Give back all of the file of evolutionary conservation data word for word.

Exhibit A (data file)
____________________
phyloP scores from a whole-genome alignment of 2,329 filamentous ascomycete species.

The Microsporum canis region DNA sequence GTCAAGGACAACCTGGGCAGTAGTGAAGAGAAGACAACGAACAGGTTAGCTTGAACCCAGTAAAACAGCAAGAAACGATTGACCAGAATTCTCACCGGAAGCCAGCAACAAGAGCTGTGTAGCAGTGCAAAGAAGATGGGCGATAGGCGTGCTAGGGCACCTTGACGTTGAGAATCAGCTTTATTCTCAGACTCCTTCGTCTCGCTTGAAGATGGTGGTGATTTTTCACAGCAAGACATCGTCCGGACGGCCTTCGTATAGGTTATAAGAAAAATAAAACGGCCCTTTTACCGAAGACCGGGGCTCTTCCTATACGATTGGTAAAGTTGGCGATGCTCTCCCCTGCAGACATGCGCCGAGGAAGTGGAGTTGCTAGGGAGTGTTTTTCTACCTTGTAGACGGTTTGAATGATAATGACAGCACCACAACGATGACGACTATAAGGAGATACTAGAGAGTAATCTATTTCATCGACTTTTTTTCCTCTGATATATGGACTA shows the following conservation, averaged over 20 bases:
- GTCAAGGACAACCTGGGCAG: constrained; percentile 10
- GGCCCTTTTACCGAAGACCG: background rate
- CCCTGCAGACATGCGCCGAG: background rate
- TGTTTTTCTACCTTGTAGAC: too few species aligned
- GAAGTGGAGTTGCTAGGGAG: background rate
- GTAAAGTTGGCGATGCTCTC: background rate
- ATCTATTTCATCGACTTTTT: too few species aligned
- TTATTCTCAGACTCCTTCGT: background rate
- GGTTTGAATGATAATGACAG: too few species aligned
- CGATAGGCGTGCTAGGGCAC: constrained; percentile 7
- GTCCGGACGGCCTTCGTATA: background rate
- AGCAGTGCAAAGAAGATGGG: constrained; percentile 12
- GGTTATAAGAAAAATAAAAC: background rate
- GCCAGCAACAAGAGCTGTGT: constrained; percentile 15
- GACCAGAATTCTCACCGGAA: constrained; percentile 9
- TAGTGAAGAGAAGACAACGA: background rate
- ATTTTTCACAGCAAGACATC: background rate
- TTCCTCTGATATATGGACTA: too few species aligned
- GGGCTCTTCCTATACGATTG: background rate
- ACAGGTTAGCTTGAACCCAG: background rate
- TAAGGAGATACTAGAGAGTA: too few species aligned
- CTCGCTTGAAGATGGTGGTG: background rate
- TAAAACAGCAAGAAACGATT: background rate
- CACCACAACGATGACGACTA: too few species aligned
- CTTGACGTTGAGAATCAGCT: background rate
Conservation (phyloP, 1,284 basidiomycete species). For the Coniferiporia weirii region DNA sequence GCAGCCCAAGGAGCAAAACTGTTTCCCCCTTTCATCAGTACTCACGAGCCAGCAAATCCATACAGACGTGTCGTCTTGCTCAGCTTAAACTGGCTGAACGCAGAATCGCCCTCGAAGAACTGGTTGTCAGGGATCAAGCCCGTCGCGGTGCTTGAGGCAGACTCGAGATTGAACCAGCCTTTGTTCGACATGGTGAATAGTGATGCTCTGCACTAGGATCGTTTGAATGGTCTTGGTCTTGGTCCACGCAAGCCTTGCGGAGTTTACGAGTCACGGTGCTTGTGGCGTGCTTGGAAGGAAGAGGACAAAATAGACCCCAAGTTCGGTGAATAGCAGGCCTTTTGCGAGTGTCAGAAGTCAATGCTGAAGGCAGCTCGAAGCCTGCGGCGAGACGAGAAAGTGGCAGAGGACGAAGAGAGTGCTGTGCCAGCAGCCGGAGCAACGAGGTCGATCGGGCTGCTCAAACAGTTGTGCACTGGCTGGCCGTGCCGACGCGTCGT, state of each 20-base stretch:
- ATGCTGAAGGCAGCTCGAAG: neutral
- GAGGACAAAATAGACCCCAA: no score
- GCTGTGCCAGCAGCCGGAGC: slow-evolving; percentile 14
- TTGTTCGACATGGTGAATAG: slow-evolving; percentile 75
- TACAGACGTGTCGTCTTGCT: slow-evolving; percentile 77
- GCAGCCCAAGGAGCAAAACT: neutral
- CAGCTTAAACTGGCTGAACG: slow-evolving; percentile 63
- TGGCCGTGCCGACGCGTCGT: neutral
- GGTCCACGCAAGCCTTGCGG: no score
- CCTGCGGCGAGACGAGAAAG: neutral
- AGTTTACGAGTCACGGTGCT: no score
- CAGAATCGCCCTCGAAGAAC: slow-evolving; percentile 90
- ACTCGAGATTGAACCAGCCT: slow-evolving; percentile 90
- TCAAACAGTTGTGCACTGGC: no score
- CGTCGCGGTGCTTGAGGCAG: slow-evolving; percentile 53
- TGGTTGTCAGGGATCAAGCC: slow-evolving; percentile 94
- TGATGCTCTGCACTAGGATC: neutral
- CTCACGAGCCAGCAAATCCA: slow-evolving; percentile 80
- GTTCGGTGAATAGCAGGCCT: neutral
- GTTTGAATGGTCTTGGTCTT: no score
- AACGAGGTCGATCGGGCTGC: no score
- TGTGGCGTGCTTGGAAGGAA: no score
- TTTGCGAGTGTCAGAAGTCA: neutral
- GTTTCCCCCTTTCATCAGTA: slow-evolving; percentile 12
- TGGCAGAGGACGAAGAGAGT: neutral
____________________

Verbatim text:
phyloP scores from a whole-genome alignment of 2,329 filamentous ascomycete species.

The Microsporum canis region DNA sequence GTCAAGGACAACCTGGGCAGTAGTGAAGAGAAGACAACGAACAGGTTAGCTTGAACCCAGTAAAACAGCAAGAAACGATTGACCAGAATTCTCACCGGAAGCCAGCAACAAGAGCTGTGTAGCAGTGCAAAGAAGATGGGCGATAGGCGTGCTAGGGCACCTTGACGTTGAGAATCAGCTTTATTCTCAGACTCCTTCGTCTCGCTTGAAGATGGTGGTGATTTTTCACAGCAAGACATCGTCCGGACGGCCTTCGTATAGGTTATAAGAAAAATAAAACGGCCCTTTTACCGAAGACCGGGGCTCTTCCTATACGATTGGTAAAGTTGGCGATGCTCTCCCCTGCAGACATGCGCCGAGGAAGTGGAGTTGCTAGGGAGTGTTTTTCTACCTTGTAGACGGTTTGAATGATAATGACAGCACCACAACGATGACGACTATAAGGAGATACTAGAGAGTAATCTATTTCATCGACTTTTTTTCCTCTGATATATGGACTA shows the following conservation, averaged over 20 bases:
- GTCAAGGACAACCTGGGCAG: constrained; percentile 10
- GGCCCTTTTACCGAAGACCG: background rate
- CCCTGCAGACATGCGCCGAG: background rate
- TGTTTTTCTACCTTGTAGAC: too few species aligned
- GAAGTGGAGTTGCTAGGGAG: background rate
- GTAAAGTTGGCGATGCTCTC: background rate
- ATCTATTTCATCGACTTTTT: too few species aligned
- TTATTCTCAGACTCCTTCGT: background rate
- GGTTTGAATGATAATGACAG: too few species aligned
- CGATAGGCGTGCTAGGGCAC: constrained; percentile 7
- GTCCGGACGGCCTTCGTATA: background rate
- AGCAGTGCAAAGAAGATGGG: constrained; percentile 12
- GGTTATAAGAAAAATAAAAC: background rate
- GCCAGCAACAAGAGCTGTGT: constrained; percentile 15
- GACCAGAATTCTCACCGGAA: constrained; percentile 9
- TAGTGAAGAGAAGACAACGA: background rate
- ATTTTTCACAGCAAGACATC: background rate
- TTCCTCTGATATATGGACTA: too few species aligned
- GGGCTCTTCCTATACGATTG: background rate
- ACAGGTTAGCTTGAACCCAG: background rate
- TAAGGAGATACTAGAGAGTA: too few species aligned
- CTCGCTTGAAGATGGTGGTG: background rate
- TAAAACAGCAAGAAACGATT: background rate
- CACCACAACGATGACGACTA: too few species aligned
- CTTGACGTTGAGAATCAGCT: background rate
Conservation (phyloP, 1,284 basidiomycete species). For the Coniferiporia weirii region DNA sequence GCAGCCCAAGGAGCAAAACTGTTTCCCCCTTTCATCAGTACTCACGAGCCAGCAAATCCATACAGACGTGTCGTCTTGCTCAGCTTAAACTGGCTGAACGCAGAATCGCCCTCGAAGAACTGGTTGTCAGGGATCAAGCCCGTCGCGGTGCTTGAGGCAGACTCGAGATTGAACCAGCCTTTGTTCGACATGGTGAATAGTGATGCTCTGCACTAGGATCGTTTGAATGGTCTTGGTCTTGGTCCACGCAAGCCTTGCGGAGTTTACGAGTCACGGTGCTTGTGGCGTGCTTGGAAGGAAGAGGACAAAATAGACCCCAAGTTCGGTGAATAGCAGGCCTTTTGCGAGTGTCAGAAGTCAATGCTGAAGGCAGCTCGAAGCCTGCGGCGAGACGAGAAAGTGGCAGAGGACGAAGAGAGTGCTGTGCCAGCAGCCGGAGCAACGAGGTCGATCGGGCTGCTCAAACAGTTGTGCACTGGCTGGCCGTGCCGACGCGTCGT, state of each 20-base stretch:
- ATGCTGAAGGCAGCTCGAAG: neutral
- GAGGACAAAATAGACCCCAA: no score
- GCTGTGCCAGCAGCCGGAGC: slow-evolving; percentile 14
- TTGTTCGACATGGTGAATAG: slow-evolving; percentile 75
- TACAGACGTGTCGTCTTGCT: slow-evolving; percentile 77
- GCAGCCCAAGGAGCAAAACT: neutral
- CAGCTTAAACTGGCTGAACG: slow-evolving; percentile 63
- TGGCCGTGCCGACGCGTCGT: neutral
- GGTCCACGCAAGCCTTGCGG: no score
- CCTGCGGCGAGACGAGAAAG: neutral
- AGTTTACGAGTCACGGTGCT: no score
- CAGAATCGCCCTCGAAGAAC: slow-evolving; percentile 90
- ACTCGAGATTGAACCAGCCT: slow-evolving; percentile 90
- TCAAACAGTTGTGCACTGGC: no score
- CGTCGCGGTGCTTGAGGCAG: slow-evolving; percentile 53
- TGGTTGTCAGGGATCAAGCC: slow-evolving; percentile 94
- TGATGCTCTGCACTAGGATC: neutral
- CTCACGAGCCAGCAAATCCA: slow-evolving; percentile 80
- GTTCGGTGAATAGCAGGCCT: neutral
- GTTTGAATGGTCTTGGTCTT: no score
- AACGAGGTCGATCGGGCTGC: no score
- TGTGGCGTGCTTGGAAGGAA: no score
- TTTGCGAGTGTCAGAAGTCA: neutral
- GTTTCCCCCTTTCATCAGTA: slow-evolving; percentile 12
- TGGCAGAGGACGAAGAGAGT: neutral